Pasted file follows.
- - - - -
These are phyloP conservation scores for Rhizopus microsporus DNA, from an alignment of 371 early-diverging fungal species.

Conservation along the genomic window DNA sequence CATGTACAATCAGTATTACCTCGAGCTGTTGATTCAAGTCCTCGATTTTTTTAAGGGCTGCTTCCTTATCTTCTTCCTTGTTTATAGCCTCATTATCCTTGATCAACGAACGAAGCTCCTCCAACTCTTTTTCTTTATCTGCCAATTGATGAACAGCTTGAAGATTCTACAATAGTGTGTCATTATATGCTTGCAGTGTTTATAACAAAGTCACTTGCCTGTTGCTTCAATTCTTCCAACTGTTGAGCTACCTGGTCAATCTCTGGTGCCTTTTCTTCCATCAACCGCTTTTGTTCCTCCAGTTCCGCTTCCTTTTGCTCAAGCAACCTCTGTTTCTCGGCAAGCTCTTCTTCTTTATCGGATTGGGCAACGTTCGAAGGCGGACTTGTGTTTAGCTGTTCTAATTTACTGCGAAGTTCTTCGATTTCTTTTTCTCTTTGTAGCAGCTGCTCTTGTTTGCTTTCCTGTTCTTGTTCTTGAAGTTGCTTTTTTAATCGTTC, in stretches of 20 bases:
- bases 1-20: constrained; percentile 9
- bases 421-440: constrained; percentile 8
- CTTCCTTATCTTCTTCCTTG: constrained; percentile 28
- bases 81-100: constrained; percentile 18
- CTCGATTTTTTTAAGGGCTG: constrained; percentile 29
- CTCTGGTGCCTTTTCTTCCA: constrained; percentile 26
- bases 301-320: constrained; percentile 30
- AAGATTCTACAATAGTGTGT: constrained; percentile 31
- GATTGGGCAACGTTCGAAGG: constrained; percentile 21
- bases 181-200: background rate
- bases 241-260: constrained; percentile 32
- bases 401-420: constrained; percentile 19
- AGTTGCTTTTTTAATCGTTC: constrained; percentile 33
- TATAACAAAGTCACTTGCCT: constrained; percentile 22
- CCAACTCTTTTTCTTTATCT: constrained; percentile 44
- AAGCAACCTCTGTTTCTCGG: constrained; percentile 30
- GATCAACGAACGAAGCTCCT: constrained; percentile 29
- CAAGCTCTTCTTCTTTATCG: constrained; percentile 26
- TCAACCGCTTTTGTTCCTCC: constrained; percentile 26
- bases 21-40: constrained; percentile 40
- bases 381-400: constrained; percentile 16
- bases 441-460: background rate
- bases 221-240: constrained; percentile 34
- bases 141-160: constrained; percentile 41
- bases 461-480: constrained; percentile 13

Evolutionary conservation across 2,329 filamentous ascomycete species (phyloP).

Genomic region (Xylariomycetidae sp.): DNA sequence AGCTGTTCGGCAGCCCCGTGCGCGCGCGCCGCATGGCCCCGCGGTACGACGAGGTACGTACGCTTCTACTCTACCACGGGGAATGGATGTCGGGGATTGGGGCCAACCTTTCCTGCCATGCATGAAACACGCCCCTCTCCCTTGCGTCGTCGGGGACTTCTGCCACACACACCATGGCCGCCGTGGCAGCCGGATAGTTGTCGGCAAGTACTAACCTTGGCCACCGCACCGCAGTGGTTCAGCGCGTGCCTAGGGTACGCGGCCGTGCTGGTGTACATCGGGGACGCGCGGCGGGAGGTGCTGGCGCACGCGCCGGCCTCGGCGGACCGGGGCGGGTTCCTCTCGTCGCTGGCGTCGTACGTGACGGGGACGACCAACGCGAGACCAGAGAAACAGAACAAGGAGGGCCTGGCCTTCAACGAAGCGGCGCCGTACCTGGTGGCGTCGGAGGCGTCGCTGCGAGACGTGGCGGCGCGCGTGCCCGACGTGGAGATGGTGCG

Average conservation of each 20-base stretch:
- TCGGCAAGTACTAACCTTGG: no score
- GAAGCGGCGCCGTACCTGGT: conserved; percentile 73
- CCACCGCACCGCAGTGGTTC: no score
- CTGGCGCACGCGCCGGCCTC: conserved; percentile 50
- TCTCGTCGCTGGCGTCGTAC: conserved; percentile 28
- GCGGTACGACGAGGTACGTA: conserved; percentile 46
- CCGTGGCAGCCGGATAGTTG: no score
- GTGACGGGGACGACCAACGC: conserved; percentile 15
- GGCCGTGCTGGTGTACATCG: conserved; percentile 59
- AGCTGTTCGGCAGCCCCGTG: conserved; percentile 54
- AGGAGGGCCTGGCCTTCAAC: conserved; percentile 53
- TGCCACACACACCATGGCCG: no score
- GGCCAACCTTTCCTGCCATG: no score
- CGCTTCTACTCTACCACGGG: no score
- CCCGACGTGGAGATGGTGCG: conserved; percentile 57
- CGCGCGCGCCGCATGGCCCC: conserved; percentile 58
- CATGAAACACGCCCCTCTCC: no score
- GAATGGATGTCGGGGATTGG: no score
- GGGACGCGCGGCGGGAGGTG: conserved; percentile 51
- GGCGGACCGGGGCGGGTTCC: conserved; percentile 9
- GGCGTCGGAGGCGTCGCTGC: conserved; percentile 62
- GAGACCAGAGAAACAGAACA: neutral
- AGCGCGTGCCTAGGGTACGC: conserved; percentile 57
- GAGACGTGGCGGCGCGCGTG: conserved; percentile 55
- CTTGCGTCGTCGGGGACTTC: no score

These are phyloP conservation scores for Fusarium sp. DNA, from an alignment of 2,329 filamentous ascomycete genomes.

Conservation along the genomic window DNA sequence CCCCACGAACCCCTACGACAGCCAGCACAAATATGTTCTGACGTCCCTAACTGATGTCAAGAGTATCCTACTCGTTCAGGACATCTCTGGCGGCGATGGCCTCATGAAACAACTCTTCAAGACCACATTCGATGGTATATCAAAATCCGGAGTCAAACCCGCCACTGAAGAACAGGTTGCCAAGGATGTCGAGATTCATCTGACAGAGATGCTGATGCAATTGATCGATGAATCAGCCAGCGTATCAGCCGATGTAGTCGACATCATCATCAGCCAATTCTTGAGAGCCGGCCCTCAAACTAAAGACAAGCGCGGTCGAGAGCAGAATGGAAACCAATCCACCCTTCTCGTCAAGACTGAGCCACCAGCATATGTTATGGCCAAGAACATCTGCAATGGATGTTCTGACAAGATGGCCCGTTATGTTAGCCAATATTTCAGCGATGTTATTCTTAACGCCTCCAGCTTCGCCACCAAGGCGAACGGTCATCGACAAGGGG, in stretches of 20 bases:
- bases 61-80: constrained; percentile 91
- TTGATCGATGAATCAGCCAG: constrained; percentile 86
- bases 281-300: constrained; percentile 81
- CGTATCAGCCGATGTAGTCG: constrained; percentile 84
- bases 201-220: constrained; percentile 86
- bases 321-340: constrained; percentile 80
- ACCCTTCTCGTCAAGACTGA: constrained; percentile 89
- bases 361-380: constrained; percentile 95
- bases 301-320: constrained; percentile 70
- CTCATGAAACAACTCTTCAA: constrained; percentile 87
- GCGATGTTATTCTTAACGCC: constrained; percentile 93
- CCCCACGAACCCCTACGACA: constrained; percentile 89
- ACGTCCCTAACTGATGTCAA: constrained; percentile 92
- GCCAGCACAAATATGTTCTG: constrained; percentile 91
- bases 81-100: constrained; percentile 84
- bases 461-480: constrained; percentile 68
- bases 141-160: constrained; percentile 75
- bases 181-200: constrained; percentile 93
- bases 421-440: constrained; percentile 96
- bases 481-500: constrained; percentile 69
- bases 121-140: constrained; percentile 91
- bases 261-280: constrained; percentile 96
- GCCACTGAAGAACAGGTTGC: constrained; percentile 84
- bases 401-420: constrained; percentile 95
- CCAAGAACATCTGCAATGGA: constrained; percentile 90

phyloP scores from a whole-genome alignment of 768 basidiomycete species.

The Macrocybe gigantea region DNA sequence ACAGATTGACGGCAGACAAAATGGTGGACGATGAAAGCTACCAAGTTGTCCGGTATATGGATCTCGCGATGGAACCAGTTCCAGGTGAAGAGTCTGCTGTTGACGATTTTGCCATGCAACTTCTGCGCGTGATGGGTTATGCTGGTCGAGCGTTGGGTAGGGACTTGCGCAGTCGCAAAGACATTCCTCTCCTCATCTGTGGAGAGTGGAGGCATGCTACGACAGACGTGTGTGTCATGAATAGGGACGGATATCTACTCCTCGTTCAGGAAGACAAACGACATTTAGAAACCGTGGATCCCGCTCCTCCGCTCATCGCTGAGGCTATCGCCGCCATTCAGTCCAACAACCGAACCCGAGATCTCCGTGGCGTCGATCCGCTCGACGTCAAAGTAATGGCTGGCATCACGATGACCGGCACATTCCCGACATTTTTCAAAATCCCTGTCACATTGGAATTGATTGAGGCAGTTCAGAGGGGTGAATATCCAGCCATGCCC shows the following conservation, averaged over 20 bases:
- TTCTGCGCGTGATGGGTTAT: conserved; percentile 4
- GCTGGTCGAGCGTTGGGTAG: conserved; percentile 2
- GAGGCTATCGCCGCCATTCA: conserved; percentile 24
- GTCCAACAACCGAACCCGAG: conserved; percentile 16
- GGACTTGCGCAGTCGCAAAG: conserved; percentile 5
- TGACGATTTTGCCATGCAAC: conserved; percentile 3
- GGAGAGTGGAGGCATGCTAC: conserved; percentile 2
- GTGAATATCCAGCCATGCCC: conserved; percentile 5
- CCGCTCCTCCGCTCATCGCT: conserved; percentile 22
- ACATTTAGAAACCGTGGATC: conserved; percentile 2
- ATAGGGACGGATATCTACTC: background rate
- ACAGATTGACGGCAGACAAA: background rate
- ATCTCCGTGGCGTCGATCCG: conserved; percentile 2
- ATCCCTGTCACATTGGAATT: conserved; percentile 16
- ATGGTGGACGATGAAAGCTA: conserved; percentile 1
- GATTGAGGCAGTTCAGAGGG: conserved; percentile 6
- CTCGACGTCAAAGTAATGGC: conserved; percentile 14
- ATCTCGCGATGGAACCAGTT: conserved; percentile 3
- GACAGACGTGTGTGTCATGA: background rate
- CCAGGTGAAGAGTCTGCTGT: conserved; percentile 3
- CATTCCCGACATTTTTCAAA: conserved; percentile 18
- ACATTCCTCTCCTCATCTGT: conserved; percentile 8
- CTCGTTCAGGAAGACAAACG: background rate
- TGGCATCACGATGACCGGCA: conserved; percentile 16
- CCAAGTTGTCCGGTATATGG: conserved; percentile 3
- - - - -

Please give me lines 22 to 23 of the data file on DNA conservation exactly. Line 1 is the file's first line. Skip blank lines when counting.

- bases 21-40: constrained; percentile 40
- bases 381-400: constrained; percentile 16